Gretchen Harders, Member of the Firm in the Employee Benefits practice, in the firm’s New York office, was quoted in Law360, in “Pandemic Means Crisis Plans in Future Exec Comp Packages,” by Emily Brill. (Read the full version – subscription required.)
Following is an excerpt:
The trend toward cutting top brass’s pay in light of the coronavirus pandemic likely won’t stick around long-term, but experts say COVID-19 will have one lasting impact on executive compensation: Companies will adopt strategies for adjusting higher-ups’ pay during crises.
Whether that strategy will come in the form of a “hard” plan, like a force majeure clause in an executive pay agreement, or a “soft” plan, like having a conversation with the C-suite about compensation expectations during disasters, depends on the company, attorneys said.
In any case, once companies exit survival mode, executives will probably create some form of game plan for approaching long-term international crises that includes an executive compensation strategy, attorneys said.
“I don’t think any company is going to forget this,” said Gretchen Harders, a member of Epstein Becker Green’s employee benefits and executive compensation practice. “I think it’s going to be something that’s considered in every compensation decision going forward.” …
Exec Comp Dips in a Crisis
At least 381 U.S. corporations have announced changes to executives’ pay since the pandemic started, according to the data company Equilar Inc. …
Executives are taking these salary cuts with an eye toward their relationship with employees and their company’s reputation, which could be damaged if managers were taking home big bucks while workers faced large-scale layoffs, attorneys said.
But salaries, of course, are only one part of an executive’s compensation package, and often a small one at that. Executives also receive bonuses, stock options and various forms of deferred and incentive compensation.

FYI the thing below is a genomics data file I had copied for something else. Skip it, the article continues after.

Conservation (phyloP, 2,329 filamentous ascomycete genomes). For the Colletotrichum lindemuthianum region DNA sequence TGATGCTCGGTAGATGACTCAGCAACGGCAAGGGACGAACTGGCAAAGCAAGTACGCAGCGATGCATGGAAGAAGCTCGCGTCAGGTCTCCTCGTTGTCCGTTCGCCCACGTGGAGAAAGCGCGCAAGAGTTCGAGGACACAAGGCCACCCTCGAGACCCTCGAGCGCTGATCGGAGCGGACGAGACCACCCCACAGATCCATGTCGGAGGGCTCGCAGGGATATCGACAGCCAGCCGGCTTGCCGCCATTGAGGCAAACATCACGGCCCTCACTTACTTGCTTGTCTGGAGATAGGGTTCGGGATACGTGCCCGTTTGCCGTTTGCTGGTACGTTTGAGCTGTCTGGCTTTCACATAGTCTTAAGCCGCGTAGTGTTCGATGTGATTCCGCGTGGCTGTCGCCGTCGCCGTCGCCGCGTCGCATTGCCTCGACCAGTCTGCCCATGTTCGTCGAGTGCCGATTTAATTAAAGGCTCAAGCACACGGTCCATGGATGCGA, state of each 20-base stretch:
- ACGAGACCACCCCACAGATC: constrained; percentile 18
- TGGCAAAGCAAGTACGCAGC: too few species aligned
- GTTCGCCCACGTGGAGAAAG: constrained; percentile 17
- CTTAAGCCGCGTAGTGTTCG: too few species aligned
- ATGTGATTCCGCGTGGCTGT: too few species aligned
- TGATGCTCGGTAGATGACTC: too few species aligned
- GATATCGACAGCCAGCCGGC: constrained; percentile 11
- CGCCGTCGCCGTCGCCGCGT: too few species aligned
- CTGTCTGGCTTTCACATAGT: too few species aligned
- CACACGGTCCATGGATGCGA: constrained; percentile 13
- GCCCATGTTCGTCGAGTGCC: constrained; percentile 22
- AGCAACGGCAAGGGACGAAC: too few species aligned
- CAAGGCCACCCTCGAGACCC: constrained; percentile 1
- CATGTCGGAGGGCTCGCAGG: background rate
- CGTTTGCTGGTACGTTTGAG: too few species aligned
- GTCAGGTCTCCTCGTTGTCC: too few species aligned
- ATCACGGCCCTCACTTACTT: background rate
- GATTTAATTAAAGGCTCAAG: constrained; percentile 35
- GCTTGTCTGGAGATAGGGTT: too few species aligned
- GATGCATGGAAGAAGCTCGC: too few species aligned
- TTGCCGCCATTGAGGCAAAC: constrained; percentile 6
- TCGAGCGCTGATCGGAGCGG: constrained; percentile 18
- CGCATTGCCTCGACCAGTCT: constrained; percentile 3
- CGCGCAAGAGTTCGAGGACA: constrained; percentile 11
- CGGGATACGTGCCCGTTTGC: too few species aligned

Some companies are modifying those for executives or watching this compensation package’s value dip as the company’s value does, but many are not touching them, according to SEC filings.
When companies do cut executives’ pay in a crisis, attorneys said, they have to make sure they’re not running afoul of legally binding compensation agreements.
“Almost every executive agreement will say something like, ‘I will get $500,000 in base salary, and it can never be reduced, but only increased,’” Harders said. “So if the company wants to impose an across-the-board 20% decrease in salary, the executive has that contract.”
Harders said that in a time like the coronavirus, executives often understand that even though they have a contract, they should go ahead and apply the 20% across-the-board cut to their own salary, “because that’s fair, and it’s a messaging thing.”
But in the future, companies might want to consider placing a force majeure clause in executives’ contracts, which would allow companies to alter compensation during unforeseeable catastrophic circumstances.
“The force majeure clause may give the company the ability to do that without there being a negotiation,” Harders said.